Russia Ukraine
Armed servicemen wait in Russian army vehicles outside a Ukranian border guard post in the Crimean town of Balaclava, March 1, 2014. Reuters/Baz Ratner

Rabbi Yaakov Dov Bleich, a chief rabbi of Ukraine, accused Russia of staging anti-Semitic “provocations” in Crimea in order to justify its invasion of the former Soviet republic, reports the Jewish Telegraphic Agency. At a press conference Monday in the Manhattan office of the United Jewish Communities of Eastern Europe, Bleich compared Russia’s behavior to that of the Nazis prior to the Anschluss takeover of Austria in 1938.

“Things may be done by Russians dressing up as Ukrainian nationalists,” he said, adding that it’s “the same way the Nazis did when they wanted to go into Austria and created provocations.”

Bleich, a vice president of the World Jewish Congress, announced the formation of an aid effort,, to fund security for synagogues and mosques and to provide humanitarian relief for all Ukrainians.

The rabbi moved to Ukraine in 1989 from Brooklyn. He and other Ukrainian political and religious leaders met with Secretary of State John Kerry on Tuesday. He said he will urge Kerry to be assertive with Russian President Vladimir Putin, to move the G-8 Summit from Sochi to Kiev, as a show of solidarity with Ukrainians, and to consider sending military support to Ukraine.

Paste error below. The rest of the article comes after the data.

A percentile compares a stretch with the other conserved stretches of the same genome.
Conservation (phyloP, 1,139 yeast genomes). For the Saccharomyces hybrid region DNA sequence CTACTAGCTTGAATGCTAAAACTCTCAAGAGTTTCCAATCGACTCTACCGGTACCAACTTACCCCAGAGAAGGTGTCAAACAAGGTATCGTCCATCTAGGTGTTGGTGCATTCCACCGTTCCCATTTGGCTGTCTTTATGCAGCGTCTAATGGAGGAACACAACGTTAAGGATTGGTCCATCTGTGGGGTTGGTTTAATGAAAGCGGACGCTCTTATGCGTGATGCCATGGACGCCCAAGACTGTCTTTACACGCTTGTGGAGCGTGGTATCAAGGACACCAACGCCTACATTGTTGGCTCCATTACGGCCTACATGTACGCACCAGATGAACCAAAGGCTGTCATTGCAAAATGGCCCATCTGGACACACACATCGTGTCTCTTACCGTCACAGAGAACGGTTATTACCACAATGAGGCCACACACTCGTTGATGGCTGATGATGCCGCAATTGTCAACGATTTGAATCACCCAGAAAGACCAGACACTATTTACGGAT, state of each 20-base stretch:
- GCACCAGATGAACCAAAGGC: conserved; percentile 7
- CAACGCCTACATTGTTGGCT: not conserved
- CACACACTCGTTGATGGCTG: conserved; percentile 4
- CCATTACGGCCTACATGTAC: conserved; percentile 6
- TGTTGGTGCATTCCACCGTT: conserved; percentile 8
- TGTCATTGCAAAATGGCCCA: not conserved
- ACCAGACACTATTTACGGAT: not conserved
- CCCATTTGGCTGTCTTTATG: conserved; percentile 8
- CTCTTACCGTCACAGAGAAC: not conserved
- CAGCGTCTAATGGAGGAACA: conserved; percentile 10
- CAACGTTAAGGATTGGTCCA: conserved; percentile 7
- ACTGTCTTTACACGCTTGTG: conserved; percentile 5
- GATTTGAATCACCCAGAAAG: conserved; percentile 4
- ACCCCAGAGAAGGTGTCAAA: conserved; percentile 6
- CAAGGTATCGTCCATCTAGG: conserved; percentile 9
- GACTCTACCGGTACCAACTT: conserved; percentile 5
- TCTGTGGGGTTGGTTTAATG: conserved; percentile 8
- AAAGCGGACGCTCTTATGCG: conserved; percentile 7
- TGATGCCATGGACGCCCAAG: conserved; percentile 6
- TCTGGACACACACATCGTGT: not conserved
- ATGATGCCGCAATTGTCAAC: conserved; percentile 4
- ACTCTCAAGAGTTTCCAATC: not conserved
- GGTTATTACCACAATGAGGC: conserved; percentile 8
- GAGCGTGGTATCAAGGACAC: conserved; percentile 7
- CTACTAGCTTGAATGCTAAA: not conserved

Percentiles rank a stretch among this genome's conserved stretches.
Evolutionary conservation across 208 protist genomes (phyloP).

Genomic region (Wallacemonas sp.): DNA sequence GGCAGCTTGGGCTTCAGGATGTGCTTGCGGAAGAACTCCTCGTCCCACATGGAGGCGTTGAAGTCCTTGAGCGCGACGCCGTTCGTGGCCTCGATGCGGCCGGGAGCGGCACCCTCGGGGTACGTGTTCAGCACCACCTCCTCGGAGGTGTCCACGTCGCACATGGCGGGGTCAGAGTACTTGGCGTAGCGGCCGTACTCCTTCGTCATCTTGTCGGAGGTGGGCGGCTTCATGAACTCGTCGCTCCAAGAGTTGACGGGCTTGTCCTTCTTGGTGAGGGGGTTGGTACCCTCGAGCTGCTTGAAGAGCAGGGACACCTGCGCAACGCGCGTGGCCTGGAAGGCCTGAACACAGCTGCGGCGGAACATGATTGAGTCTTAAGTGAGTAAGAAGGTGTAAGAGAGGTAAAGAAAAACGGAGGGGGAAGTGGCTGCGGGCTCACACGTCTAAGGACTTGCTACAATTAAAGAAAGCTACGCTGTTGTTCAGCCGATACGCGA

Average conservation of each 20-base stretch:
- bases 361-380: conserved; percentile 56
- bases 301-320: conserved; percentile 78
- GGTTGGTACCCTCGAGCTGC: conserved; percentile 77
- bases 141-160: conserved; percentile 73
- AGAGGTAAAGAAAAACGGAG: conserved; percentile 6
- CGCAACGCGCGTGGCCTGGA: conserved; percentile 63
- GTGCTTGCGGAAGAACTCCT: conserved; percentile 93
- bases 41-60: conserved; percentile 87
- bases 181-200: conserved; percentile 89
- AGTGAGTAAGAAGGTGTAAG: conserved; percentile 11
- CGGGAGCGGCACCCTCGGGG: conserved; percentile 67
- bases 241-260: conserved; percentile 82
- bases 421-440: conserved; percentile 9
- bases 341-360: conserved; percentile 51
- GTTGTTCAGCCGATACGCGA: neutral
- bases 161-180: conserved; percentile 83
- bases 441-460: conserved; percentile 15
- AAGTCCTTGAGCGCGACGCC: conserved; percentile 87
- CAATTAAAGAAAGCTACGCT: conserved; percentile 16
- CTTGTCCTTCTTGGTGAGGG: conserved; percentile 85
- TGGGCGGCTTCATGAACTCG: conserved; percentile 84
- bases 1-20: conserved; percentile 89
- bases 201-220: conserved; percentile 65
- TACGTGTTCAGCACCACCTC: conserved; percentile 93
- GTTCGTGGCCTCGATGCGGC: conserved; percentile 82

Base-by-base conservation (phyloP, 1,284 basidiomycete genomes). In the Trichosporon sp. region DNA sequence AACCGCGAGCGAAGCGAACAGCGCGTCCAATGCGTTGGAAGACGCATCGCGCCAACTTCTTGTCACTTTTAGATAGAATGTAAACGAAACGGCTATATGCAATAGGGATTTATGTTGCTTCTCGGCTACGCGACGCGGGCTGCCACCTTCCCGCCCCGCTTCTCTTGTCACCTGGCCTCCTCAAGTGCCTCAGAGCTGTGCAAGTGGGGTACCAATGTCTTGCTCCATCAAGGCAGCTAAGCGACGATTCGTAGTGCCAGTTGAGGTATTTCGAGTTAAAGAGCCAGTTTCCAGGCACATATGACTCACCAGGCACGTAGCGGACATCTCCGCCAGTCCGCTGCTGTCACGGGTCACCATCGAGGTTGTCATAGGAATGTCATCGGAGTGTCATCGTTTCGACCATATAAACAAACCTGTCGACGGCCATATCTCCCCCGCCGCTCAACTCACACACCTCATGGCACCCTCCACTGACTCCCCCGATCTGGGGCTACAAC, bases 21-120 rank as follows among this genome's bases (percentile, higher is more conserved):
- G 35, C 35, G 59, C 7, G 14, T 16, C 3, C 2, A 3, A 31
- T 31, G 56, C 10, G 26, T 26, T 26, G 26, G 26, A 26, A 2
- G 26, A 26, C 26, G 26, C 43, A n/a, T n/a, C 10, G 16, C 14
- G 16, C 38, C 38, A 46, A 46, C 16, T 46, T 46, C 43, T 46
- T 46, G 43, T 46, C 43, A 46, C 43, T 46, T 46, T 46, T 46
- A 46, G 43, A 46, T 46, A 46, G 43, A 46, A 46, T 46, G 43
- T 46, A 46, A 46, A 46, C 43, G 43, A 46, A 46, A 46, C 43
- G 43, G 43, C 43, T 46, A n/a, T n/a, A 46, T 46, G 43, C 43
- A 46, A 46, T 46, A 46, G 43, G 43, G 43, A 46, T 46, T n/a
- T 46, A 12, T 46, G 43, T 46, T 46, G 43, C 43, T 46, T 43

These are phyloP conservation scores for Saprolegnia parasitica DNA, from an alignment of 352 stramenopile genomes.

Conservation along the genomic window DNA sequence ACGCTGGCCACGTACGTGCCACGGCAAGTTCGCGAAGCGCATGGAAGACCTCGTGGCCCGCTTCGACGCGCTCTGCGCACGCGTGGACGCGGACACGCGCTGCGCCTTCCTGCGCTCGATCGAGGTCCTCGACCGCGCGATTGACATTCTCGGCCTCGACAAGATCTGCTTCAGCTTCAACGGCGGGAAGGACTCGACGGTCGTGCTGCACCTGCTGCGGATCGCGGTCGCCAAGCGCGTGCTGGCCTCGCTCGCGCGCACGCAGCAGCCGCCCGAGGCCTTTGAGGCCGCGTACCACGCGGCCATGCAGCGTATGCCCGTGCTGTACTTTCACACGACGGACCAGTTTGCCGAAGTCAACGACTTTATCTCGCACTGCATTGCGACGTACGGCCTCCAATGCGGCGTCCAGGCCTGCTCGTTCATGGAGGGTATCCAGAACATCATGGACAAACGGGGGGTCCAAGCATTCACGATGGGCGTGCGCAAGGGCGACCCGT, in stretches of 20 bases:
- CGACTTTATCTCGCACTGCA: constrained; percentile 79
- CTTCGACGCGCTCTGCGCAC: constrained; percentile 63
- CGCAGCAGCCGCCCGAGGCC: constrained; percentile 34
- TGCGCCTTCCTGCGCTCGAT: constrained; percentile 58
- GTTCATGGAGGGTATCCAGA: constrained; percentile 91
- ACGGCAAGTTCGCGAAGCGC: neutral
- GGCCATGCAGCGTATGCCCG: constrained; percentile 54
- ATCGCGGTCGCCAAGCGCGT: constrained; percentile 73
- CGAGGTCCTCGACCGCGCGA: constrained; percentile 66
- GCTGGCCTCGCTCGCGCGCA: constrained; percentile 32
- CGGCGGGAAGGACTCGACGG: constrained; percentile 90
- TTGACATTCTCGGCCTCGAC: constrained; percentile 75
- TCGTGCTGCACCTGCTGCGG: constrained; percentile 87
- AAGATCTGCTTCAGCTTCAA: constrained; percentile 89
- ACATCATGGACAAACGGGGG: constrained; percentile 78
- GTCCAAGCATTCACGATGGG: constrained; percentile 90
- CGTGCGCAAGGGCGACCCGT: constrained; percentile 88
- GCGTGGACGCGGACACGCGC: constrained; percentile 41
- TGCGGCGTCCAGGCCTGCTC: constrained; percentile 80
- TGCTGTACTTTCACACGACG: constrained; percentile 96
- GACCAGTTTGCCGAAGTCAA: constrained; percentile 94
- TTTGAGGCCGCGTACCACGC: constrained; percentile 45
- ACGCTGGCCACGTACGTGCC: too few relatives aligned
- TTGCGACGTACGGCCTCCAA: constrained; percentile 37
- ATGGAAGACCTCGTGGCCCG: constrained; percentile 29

While saying that Americans are “war-weary,” Bleich said Ukrainians need “boots on the ground to protect democracy” and to prevent “the cold war from getting hot.” When asked about anti-Semitism among Ukrainian nationalists, particularly two far-right parties that have been included in the new government, Bleich acknowledged concerns but said the Jewish community has received assurances from top government leaders that their safety will be protected.

“The Russians are blowing this way, way out of proportion,” he said, referring to the issue of anti-Semitism among some Ukrainian nationalist factions. He said that Ukrainians were united in response to the Russian intervention. “There were many differences of opinion throughout the revolution, but today all that is gone,” he said.